B.C. teacher approve deal with province, end 15-year-long bargaining battle

More than 21,000 educators voted on an agreement about class size and composition, the union says.

Teachers across British Columbia have voted to accept a deal with the provincial government and end a 15-year battle over bargaining rights.

The union representing teachers issued a release Friday night saying more than 21,000 educators voted on an agreement about class size and composition, with more than 98 per cent casting ballots in favour of the deal.

Union president Glen Hansman says in a statement that B.C. schools are now on the verge of having better working and learning conditions in place.

Details have not yet been released about what the agreement includes.

The announcement comes months after the Supreme Court of Canada ruled that a provincial law that blocked teachers’ ability to bargain on class size was unconstitutional.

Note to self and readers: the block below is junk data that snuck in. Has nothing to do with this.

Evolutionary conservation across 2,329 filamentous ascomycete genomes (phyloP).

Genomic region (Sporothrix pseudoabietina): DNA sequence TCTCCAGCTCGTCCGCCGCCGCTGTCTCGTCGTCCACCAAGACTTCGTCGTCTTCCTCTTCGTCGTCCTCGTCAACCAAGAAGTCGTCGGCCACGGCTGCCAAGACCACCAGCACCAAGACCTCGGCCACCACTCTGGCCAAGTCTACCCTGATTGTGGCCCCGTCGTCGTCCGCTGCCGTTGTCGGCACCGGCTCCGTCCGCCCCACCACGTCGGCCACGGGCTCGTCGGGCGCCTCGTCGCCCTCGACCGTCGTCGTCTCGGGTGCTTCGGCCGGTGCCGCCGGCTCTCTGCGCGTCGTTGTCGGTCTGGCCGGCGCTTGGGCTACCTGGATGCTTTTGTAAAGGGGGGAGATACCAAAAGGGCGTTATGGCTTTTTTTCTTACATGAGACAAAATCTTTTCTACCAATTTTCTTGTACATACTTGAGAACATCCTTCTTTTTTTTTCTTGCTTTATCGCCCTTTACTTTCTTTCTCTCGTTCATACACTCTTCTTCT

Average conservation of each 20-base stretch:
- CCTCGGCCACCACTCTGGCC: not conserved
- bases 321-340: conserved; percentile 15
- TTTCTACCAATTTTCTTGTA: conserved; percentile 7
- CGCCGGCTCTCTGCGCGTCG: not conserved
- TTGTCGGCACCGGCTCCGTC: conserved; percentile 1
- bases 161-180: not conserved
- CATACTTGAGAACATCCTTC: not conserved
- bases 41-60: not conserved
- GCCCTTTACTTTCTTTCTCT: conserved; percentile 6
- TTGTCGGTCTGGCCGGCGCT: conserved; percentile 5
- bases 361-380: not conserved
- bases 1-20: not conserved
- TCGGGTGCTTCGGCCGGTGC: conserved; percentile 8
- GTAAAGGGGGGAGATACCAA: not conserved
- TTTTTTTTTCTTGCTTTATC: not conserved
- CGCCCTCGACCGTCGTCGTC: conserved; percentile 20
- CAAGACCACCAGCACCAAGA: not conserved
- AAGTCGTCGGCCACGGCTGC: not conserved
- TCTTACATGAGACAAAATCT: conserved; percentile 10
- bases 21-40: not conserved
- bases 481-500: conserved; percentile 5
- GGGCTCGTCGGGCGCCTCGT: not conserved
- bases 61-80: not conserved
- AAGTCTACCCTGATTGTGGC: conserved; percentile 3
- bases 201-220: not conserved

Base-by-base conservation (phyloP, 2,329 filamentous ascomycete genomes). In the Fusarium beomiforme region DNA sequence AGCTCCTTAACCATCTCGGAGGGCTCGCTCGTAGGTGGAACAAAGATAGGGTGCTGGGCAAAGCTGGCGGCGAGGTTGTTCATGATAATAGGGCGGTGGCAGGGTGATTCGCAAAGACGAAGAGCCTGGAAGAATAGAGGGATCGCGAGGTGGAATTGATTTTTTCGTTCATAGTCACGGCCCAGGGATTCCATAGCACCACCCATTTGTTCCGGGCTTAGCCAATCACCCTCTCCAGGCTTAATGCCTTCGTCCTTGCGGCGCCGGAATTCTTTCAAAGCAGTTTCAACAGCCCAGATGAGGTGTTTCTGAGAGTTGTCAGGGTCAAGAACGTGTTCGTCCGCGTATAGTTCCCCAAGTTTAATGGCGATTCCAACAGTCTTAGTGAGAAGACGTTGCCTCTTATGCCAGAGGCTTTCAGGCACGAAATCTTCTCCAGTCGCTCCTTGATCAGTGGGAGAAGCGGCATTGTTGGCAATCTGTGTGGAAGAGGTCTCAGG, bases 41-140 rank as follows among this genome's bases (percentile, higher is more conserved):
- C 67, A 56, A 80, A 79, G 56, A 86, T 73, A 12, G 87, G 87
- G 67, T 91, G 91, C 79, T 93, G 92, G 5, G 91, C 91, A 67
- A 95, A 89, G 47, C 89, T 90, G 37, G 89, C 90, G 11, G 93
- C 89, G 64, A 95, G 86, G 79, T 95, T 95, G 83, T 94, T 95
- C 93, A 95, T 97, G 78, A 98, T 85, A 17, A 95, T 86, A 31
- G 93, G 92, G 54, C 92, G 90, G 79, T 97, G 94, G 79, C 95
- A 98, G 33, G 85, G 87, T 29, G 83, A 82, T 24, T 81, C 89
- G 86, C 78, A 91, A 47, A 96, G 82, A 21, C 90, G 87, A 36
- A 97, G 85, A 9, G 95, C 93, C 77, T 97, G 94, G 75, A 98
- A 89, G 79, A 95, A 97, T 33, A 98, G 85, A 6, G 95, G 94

At the time of the court ruling, Hansman had estimated it would cost between $250 and $300 million per year to bring in the additional resources.

The ruling restored language to a previous 2002 agreement, however a statement from the provincial government said details needed to be negotiated because the education system has evolved and changed since then.

Hansman said the agreement will see all the substantive working conditions that were stripped away brought back.

“With our restored language in effect, BC schools, students, and teachers will see significant improvements in class sizes, support levels for children with special needs, and access to specialist teachers this September,” he said.

He warned, however, that teachers cannot forget what has happened, and must now shift to holding the government accountable for funding the new agreement.

“All eyes will be on the BC Liberal government this March and April to ensure the necessary funds materialize,” Hansman said.

The Canadian Press

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